Some things old

Some things old

My friend Rachel Sussman and her collection of photographs for the “Oldest Living Things In the World:”

My main driver for doing this work is really to have to think about sort of bigger-picture things — everything from environment to existentialism.

See also:
Jomon Sugi, Japanese Cedar (2,180 to 7,000 years old; Yaku Shima, Japan). The tree that started it all. “I had gone to Japan with no real agenda — just knowing that I wanted to photograph. … People kept telling me, ‘You have to go visit this tree.”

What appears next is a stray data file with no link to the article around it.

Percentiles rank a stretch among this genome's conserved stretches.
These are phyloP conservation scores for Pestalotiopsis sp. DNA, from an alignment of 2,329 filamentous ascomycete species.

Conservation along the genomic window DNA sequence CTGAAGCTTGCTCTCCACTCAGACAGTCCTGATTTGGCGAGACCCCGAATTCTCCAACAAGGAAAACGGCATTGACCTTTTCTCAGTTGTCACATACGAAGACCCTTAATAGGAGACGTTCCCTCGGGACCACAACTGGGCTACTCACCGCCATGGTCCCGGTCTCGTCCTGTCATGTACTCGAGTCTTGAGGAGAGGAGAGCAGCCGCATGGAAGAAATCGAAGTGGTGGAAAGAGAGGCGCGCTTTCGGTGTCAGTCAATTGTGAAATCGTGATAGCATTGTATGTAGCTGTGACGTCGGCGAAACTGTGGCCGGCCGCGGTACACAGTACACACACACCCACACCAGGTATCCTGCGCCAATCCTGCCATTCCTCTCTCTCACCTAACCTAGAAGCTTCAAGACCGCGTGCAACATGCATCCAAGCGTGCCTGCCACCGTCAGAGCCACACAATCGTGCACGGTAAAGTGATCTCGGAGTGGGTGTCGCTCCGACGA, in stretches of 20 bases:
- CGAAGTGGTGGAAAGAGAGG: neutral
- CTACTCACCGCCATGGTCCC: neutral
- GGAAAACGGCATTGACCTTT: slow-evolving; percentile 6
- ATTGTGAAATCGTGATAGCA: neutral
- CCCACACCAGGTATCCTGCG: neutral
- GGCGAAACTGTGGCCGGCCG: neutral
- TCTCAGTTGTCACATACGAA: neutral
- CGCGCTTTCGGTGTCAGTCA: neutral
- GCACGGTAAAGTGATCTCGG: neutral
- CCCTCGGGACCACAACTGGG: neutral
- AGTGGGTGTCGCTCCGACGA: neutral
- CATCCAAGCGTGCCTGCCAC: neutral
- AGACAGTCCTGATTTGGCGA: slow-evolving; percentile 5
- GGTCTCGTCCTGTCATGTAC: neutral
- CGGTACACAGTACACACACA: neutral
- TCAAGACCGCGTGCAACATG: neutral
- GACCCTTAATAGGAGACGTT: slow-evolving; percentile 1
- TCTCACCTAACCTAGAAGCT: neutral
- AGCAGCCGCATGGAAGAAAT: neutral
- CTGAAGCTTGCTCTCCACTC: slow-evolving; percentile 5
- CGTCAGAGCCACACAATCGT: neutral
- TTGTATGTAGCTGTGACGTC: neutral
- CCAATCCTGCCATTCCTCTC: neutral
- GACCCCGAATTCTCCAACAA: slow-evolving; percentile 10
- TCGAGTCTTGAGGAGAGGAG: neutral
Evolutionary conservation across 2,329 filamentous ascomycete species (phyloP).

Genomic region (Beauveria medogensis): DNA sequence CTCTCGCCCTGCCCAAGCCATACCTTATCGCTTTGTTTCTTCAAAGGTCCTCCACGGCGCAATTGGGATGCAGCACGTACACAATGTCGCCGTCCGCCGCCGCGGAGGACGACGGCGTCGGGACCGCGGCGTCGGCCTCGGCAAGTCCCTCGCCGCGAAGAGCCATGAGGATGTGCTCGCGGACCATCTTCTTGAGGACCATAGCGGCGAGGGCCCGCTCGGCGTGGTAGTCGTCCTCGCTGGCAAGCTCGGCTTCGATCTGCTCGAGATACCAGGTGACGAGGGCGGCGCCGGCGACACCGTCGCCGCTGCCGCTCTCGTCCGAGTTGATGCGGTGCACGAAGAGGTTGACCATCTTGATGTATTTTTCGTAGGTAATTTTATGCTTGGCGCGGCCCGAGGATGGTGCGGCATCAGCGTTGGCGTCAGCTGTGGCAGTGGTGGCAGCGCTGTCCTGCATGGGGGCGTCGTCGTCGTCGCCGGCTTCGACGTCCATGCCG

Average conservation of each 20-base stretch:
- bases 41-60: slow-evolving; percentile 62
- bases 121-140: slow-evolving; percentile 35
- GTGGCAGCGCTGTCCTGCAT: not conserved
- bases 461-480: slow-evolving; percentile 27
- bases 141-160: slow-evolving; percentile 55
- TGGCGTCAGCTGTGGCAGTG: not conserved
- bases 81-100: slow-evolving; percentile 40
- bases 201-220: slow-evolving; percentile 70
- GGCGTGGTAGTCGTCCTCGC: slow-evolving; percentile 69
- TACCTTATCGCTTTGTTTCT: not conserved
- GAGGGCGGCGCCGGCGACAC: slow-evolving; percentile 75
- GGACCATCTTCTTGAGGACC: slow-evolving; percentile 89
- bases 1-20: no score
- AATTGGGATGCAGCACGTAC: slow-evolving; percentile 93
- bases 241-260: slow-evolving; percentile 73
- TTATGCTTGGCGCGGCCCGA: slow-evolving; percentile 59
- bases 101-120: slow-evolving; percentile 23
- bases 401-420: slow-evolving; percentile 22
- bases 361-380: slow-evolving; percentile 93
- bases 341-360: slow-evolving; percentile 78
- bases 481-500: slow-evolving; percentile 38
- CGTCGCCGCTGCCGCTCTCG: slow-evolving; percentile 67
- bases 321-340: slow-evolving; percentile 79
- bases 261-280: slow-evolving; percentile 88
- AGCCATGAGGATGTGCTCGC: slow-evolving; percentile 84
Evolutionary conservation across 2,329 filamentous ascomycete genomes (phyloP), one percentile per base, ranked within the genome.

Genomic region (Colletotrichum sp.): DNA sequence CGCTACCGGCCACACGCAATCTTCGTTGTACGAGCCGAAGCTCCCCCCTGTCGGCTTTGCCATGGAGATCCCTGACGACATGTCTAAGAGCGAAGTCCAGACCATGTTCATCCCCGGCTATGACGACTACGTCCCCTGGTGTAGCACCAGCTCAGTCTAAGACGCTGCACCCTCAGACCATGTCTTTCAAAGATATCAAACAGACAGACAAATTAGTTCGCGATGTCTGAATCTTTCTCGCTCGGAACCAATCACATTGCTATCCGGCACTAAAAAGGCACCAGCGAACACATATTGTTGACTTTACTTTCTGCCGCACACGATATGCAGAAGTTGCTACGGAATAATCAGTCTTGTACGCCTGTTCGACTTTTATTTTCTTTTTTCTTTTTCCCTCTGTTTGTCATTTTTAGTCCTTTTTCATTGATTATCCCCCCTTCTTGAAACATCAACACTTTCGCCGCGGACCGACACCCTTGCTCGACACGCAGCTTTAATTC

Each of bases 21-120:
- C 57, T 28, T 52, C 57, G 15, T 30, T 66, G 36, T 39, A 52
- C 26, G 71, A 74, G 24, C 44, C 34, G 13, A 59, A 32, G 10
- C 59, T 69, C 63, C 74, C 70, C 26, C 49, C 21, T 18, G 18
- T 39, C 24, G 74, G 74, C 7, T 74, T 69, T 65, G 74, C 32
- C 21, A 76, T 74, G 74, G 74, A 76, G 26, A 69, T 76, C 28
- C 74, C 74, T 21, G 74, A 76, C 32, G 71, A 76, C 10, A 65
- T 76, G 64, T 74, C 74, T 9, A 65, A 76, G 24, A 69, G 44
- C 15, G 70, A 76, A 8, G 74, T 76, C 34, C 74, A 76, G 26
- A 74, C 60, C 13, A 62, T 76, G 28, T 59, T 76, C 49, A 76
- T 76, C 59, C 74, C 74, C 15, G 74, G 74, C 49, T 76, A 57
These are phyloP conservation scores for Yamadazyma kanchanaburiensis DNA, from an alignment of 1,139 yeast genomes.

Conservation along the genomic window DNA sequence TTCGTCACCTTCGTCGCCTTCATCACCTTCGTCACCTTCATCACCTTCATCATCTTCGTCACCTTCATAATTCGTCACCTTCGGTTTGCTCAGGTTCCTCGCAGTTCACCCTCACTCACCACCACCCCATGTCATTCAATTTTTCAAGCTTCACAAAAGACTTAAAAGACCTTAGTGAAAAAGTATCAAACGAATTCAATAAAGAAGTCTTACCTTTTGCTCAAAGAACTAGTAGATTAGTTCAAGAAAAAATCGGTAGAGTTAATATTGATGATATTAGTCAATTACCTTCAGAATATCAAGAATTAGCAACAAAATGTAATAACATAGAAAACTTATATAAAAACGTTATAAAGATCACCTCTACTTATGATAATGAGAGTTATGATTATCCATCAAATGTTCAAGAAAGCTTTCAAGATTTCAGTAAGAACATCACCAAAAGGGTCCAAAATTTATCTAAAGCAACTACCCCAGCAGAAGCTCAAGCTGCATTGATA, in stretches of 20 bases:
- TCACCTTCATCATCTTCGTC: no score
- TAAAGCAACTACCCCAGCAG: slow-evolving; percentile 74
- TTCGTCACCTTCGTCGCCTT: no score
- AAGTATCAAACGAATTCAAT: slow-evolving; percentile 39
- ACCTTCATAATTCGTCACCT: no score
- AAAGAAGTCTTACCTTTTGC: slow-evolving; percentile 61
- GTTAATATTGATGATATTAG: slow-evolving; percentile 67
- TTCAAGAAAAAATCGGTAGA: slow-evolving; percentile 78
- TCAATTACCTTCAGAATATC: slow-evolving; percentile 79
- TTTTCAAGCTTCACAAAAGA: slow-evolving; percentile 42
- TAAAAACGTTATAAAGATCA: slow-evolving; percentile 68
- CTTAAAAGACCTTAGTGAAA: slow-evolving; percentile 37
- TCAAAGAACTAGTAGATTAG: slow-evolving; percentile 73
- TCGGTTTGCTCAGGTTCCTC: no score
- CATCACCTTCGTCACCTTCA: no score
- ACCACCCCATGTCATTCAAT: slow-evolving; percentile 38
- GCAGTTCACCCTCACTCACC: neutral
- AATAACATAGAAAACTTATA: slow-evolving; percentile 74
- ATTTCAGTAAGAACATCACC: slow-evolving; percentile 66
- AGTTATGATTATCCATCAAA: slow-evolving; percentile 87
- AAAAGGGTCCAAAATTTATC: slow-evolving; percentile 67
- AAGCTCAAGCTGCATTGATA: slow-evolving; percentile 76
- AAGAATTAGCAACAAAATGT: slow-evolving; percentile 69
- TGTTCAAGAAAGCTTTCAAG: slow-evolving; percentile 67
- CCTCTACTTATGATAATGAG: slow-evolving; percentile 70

On perspective:

She notes that many of the subjects in her photographs are smaller than what the viewer might think. For example, the Armillaria fungus is actually the world’s largest living organism. But since it is mostly underground, it does not appear that way in the picture. Some of her subjects are found in fringe environments where almost nothing else grows. The Welwitschia, for example, is uniquely adapted to the Namibian desert and gets its moisture only from the adjacent sea. She finds a certain poetic quality in the subjects’ ability to adjust to extreme environments.

Congratulations to Rachel who’s in the “31 Women in Art Photography” exhibit in New York City. And only a few more old things to photograph.